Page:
Following the recycling rules

October 3, 2012, 7 Comments

Paper recycling in Switzerland is a serious business. You have to do it right or risk public castigation. Today is paper (& card) recycling day in my area of Bern, so I spent part of this morning putting our old paper into neat little parcels, all perfectly shaped and tied up with string. And cutting up the cardboard boxes so that each piece fitted into my tidy bundle. That’s what you have to do to get the stuff taken away.

Woe betide anyone who thinks they can simply leave their recycling on the doorstep in any other fashion. Putting it all into a large paper bag, flattening boxes but leaving them too big, not tying the parcels properly so that they fall apart when picked up. Any or all of the above will mean that not only is your recycling left uncollected but most likely it will be given a giant neon sticker saying that it’s unfit for human collection. And that means all your neighbours will know that you can’t play by the recycling rules. The sheer embarrassment!

Now I have heard rumours that in some parts of Switzerland you can get away with putting your paper and card into a paper carrier bag, the type you get from a supermarket. Such anarchy is not tolerated in Bern. Here the bin men love nothing better than plastering those yellow stickers on your badly bundled or inadequately packaged recycling. Name and shame, that’s their game, as this picture shows (not my recycling, I hasten to add).

Recycling the proper way is seen as a civic duty rather than a personal choice. And such pressure to conform means that you soon learn to follow the rules. The council sends each household an annual recycling collection calendar, and even sends a text reminder the night before collection day, so that you put it outside on the right day. We wouldn’t want those bundles, however perfectly shaped and tied they are, to be lying around for too long. That wouldn’t do at all.

Of course paper & card (which by the way doesn’t include washing powder boxes; they have to go in the normal rubbish) aren’t the only things that get recycled here. The Swiss are champions at recycling  across the board, whether it’s glass or metal or PET plastic. Or batteries, where they manage a rate of 71%, compared to only 3% in Britain. Or even graves.

So maybe having such strict rules isn’t such a bad thing. If it helps save the world, then I can live with that. And I have grown rather fond of my regular sessions with paper and string.



7 Comments on "Following the recycling rules"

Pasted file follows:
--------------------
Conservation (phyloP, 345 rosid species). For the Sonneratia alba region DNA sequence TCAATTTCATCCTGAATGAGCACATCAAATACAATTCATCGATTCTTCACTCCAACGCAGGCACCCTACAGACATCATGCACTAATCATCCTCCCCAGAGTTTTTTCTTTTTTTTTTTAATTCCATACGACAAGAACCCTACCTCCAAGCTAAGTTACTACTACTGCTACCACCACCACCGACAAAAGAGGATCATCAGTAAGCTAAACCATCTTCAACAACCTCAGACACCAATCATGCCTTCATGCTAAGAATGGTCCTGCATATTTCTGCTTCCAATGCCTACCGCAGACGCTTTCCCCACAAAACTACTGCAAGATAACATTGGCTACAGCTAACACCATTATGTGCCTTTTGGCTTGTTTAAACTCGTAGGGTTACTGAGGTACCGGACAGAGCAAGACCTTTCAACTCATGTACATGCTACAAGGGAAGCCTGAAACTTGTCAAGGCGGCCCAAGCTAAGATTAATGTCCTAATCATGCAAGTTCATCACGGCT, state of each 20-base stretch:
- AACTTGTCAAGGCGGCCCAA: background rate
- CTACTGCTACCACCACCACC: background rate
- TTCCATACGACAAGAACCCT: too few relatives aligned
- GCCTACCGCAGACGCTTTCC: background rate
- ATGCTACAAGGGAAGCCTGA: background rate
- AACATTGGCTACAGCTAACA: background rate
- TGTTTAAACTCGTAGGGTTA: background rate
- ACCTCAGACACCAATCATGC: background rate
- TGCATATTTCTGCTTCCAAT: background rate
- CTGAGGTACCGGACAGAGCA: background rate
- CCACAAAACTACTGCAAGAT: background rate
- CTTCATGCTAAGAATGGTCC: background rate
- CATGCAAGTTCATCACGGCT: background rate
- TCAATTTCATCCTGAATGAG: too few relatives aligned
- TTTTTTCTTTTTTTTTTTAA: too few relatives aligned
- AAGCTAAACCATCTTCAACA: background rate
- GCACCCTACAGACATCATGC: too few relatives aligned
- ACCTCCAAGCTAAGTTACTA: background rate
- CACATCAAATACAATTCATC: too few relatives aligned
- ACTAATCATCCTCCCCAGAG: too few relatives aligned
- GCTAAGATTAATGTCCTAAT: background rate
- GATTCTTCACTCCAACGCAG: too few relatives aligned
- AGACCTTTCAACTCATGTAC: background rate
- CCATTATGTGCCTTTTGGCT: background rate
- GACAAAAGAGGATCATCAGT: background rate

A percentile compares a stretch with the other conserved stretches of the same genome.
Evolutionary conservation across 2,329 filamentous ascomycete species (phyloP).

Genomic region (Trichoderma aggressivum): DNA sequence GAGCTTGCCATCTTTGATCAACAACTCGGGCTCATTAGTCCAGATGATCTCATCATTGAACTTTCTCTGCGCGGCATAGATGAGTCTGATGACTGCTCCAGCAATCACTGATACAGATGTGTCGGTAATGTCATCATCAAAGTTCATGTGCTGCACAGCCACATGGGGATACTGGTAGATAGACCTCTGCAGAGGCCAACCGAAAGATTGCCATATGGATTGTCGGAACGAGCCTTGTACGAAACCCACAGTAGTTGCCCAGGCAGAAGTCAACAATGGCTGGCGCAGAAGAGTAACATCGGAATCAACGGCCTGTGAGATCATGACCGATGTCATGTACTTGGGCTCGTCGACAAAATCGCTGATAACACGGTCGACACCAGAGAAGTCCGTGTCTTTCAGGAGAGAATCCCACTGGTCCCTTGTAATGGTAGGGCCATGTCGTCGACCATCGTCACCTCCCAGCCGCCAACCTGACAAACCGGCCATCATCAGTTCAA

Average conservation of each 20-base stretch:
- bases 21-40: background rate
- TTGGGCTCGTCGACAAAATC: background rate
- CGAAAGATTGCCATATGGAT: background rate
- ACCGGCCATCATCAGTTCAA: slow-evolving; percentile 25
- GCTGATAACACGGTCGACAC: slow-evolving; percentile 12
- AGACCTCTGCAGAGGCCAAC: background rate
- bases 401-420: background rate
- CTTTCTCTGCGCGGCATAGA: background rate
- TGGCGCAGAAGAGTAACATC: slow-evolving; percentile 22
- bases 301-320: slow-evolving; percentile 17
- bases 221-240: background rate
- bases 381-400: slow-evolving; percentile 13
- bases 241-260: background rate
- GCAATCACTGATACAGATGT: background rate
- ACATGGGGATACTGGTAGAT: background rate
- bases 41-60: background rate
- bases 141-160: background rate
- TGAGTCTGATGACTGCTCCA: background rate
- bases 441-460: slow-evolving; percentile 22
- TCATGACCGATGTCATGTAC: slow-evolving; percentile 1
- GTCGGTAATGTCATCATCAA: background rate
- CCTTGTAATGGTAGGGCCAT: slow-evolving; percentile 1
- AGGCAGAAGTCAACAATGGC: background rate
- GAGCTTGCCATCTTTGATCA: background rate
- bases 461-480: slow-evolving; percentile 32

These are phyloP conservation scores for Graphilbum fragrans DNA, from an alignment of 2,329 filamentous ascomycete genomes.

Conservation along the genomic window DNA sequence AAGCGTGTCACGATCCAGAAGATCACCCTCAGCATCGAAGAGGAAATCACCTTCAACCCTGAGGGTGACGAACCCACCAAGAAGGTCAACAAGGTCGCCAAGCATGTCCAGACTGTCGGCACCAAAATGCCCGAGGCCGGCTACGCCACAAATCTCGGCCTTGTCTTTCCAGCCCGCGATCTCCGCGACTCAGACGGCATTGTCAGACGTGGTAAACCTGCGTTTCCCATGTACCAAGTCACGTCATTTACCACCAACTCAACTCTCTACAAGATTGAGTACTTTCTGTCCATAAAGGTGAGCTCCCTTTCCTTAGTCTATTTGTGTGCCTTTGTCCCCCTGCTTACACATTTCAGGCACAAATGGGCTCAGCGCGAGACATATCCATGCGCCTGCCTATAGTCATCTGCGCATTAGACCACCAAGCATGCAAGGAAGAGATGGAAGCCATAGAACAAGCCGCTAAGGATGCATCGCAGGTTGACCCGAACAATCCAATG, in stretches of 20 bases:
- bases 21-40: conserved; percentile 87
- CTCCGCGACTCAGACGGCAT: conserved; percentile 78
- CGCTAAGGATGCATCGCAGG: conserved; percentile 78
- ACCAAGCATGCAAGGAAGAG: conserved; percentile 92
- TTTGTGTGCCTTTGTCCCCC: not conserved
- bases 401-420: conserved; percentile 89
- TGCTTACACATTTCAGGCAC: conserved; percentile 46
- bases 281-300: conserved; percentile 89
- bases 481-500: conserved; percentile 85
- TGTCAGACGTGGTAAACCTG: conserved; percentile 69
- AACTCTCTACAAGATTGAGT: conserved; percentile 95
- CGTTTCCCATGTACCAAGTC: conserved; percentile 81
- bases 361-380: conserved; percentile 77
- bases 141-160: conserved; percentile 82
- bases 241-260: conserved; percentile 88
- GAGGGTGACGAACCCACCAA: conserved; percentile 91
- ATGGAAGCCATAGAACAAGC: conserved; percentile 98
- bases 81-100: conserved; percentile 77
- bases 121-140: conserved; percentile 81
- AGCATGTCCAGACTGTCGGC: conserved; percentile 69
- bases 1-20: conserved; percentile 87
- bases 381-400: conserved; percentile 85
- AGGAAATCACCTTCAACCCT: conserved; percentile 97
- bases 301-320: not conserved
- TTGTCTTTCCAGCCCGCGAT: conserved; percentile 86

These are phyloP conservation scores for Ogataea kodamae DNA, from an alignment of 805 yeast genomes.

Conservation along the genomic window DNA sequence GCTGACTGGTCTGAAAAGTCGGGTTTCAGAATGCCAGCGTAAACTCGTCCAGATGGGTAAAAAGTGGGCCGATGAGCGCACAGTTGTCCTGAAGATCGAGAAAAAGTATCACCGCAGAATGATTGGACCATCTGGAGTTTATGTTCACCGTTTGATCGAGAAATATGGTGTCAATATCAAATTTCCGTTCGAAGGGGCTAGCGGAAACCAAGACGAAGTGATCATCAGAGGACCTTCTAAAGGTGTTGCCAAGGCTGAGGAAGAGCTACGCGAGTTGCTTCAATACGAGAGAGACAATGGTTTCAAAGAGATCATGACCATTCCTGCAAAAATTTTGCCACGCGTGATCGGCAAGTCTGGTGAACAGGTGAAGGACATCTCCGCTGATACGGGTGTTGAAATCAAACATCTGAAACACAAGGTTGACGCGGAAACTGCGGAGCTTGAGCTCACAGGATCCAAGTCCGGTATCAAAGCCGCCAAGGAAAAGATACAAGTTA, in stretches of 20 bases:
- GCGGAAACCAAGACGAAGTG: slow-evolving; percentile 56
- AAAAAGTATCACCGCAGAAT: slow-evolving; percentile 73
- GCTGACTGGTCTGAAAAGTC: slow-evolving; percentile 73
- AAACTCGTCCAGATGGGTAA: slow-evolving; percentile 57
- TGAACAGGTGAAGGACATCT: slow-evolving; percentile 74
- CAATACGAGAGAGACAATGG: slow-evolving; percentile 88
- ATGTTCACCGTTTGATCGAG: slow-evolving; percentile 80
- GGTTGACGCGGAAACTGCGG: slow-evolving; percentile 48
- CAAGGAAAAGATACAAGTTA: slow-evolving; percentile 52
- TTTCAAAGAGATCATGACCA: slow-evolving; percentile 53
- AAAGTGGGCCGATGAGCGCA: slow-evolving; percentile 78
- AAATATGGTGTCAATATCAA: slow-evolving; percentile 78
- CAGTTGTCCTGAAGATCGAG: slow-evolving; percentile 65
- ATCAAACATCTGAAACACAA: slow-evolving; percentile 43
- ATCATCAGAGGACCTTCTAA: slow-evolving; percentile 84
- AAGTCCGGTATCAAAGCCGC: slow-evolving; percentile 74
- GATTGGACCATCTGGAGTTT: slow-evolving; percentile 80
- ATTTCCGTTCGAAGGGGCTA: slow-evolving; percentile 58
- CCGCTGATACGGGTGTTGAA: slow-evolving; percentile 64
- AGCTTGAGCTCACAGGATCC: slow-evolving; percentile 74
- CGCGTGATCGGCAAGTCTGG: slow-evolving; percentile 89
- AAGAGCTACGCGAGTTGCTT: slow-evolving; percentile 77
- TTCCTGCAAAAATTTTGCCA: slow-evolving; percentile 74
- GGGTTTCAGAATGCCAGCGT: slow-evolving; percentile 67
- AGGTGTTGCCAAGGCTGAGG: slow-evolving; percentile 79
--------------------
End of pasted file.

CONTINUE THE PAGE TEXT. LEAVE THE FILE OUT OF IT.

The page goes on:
1. Teela Thursday October 11th, 2012 at 07:24 AM · Reply

    I really wish my university in Ticino would have posted the special recycling days calendar in my dorm. I missed the large trash day pickup by one day and had fiasco trying to get rid of stuff when I graduated and moved out. I

    am originally from the Seattle area where we don’t have to separate our recycling so the Swiss system always felt like a hassle. For the last few years here in Seattle, all recycling goes into one bin that gets picked up bi-weekly with regular garbage pick up. The recycling bin is also much larger than the garbage one. I love how easy it is to recycle here. And according to this article’s-recycling-rate-soars/ from July 2011 Seattle individual families recycle at a rate of 70.3% so on par with Switzerland. But then again I just can’t see the Swiss feeling comfortable throwing everything willy nilly into one big bin; too much mess and much too easy.

    • Diccon Bewes Thursday October 11th, 2012 at 08:33 AM · Reply

      My parents have that all-in-one bin system in England. It is much easier on the consumer! The advantage here (as far as I understand it) is that because we take back plastic bottles, batteries etc to the supermarkets, they are the ones who have to organise the collection and delivery to recycling centres. That means the cost of that doesn’t fall to the local council, ie the taxpayer. Given that the supermarkets are generally richer than the councils, I like that.

  2. Rigoberto Minardo Thursday January 24th, 2013 at 04:16 AM · Reply

    recycling is of course very necessary to keep the environment clean.,

  3. Stella Wednesday February 6th, 2013 at 11:26 PM · Reply

    Every year I miss the calender for my quarter. Here the paper is collected by the primary schools e.a. the volontury parents. School years start at september and so does the paper collection. We can put it in any form. Only containers are left. Sacks and even plastic sacks are ok.

    Last year started the plastic collection, in free plastic sacks. It is collected once a forthnight and may not the night before placed at the street, for being light to sweep around by winds and being attractive for cats. Don’t like this.

  4. geoch1 Saturday August 16th, 2014 at 09:49 PM · Reply


    I really appreciate your books and style.
    Being another foreigner in Switzerland like you, I just started a (very unprofessional!) blog about the real Swiss…
    My second post was also about one of the most incredible Swiss activity: paper recycling!

    I would be honored to hear your opinion about it.
    If you have time and feel like, you can check it out at:


    (Mr) Andrea

  5. Alex Saturday April 21st, 2018 at 07:34 PM · Reply

    Where can I buy this string, is it available at Coop?

    • Diccon Bewes Tuesday May 15th, 2018 at 11:33 AM · Reply

      Coop or Migros sell it in the household section

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